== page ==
Electric vehicles: Are they a good idea?


Courtesy of pixabay

Electric car charging

Maximilian Lisowski

For the past two decades, experts around the world have been looking for ways to reduce our carbon footprint. 

Whether that be recycling, composting or creating innovative food packaging that reduces waste, the U.S. is looking to push toward green infrastructure. More specifically, in the past several years, there has been a push for the implementation of more electric vehicles on our roadways across the country.

We often think that more electric vehicles will equal fewer carbon emissions and greater sustainability — which they will — but what could some of the hidden consequences of our nation’s transition to electric be? 

Cost and convenience

Electric vehicles are an excellent way for Americans to reduce carbon emissions, but they are costly. To this day, the Tesla Model Y is the most sold electric vehicle in the U.S., priced from $62,990 and upwards. While the cost and tax of gasoline are out of the picture, there are only about 1,400 Tesla superchargers in the U.S., and charging at home adds about 44 miles per hour of charge. This makes refueling an inconvenient task. 

On the other hand, the most sold diesel-powered vehicle is the Ford F-Series pickup. The price of these vehicles varies by year, but the average cost sits at around $50,000. While people who own a Ford have to pay what seems to be ever-increasing gas prices bundled with taxes, it is much more convenient to visit one of the over 145,000 gas stations across the country to spend about four minutes to be able to drive another 200 to 300 miles.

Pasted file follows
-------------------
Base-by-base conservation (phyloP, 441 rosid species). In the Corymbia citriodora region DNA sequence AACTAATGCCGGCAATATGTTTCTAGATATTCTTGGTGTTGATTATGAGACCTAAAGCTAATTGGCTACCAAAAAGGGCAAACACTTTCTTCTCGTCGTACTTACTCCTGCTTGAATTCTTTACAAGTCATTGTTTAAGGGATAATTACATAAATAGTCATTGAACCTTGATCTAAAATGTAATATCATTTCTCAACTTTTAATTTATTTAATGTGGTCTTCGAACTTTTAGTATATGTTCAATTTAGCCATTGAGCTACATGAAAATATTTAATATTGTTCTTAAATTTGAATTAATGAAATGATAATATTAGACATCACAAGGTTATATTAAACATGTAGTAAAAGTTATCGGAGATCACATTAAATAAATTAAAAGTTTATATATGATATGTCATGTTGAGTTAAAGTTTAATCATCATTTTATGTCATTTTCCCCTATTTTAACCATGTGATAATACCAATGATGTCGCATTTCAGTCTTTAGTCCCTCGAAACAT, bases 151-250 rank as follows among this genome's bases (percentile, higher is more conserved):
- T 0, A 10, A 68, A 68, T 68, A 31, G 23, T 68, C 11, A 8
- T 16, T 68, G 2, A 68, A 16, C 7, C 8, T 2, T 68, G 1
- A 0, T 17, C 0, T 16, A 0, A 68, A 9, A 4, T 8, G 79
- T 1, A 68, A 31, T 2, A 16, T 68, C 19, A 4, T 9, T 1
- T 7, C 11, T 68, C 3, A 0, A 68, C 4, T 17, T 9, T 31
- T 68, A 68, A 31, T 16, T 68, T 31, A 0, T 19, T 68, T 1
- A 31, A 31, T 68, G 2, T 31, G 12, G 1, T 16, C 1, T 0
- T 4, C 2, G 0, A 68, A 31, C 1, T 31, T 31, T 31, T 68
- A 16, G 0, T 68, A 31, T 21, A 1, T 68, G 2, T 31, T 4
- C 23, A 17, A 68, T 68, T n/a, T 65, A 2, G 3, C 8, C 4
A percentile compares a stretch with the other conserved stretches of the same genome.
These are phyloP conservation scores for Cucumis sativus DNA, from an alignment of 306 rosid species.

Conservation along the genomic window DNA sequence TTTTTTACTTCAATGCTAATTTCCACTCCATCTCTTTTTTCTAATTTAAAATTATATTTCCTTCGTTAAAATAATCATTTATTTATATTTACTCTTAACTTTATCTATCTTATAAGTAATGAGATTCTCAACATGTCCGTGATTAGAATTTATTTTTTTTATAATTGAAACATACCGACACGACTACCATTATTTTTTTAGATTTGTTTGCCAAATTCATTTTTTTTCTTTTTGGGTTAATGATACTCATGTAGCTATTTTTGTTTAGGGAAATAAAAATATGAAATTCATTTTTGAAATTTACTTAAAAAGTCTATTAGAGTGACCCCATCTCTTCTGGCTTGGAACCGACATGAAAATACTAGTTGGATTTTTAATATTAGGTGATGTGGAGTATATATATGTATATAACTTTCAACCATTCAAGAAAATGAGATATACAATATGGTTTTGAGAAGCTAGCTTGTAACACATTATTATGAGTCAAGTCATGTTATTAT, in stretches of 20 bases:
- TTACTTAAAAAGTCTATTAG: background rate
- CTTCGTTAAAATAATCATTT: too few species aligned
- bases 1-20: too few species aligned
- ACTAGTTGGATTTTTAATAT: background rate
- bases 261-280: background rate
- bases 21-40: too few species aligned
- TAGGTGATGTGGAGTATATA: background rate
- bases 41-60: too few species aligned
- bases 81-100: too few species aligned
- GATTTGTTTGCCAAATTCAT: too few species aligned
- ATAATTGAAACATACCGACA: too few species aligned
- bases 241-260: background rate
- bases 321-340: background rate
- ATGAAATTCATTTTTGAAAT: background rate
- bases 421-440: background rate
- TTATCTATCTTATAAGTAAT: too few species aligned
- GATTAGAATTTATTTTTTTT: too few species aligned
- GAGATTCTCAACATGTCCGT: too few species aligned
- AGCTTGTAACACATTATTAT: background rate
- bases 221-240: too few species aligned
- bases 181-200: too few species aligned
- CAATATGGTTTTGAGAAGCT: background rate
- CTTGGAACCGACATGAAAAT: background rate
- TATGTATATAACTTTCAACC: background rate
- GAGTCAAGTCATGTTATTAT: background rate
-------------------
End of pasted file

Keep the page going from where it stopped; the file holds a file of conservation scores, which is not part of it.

For most Americans, it is much more reasonable to purchase a vehicle that costs $12,000 less and has more access to fueling stations across the country. So, it may be difficult to convince our country to go electric, especially in states like Iowa that heavily rely on gasoline and diesel. 

Effects on roadways

Another unforeseen consequence that electric vehicles could create is negative effects on roadways. The Tesla Model Y weighs in at around 4,550 pounds, while a Ford F-150 weighs in at around 4,021 pounds. While this may seem like a negligible difference, this small difference in weight could contribute to more degradation of our roadways throughout the country. 

Currently, there are about 290 million gas-powered vehicles registered in the U.S. and around 2 million electric vehicles. If we were to increase the number of electric vehicles in our country by, let’s say, ten-fold, there would be an additional four and a half million tons of weight being dragged across our roads that are mostly asphalt. This would likely increase the amount of damage done to our roads and increase the costs tied to fixing them.

And how do roadways often get fixed? With tax dollars. 

Owners of gasoline and diesel-powered vehicles pay taxes every time they fuel up, and so do owners of electric vehicles — just at a lower rate. Yes, there are fees that may be more expensive for electric vehicles to compensate for tax money lost, but this number is negligible. The amount of money the government collects from gas and diesel taxes is far greater than that of electricity. 

In a perfect world, I think that electric vehicles are a good idea, but there are so many external factors that weigh against them– not even including the problem of gas and diesel vehicle disposal. 

We have to decide if we are willing to pay the extra price for a more sustainable future.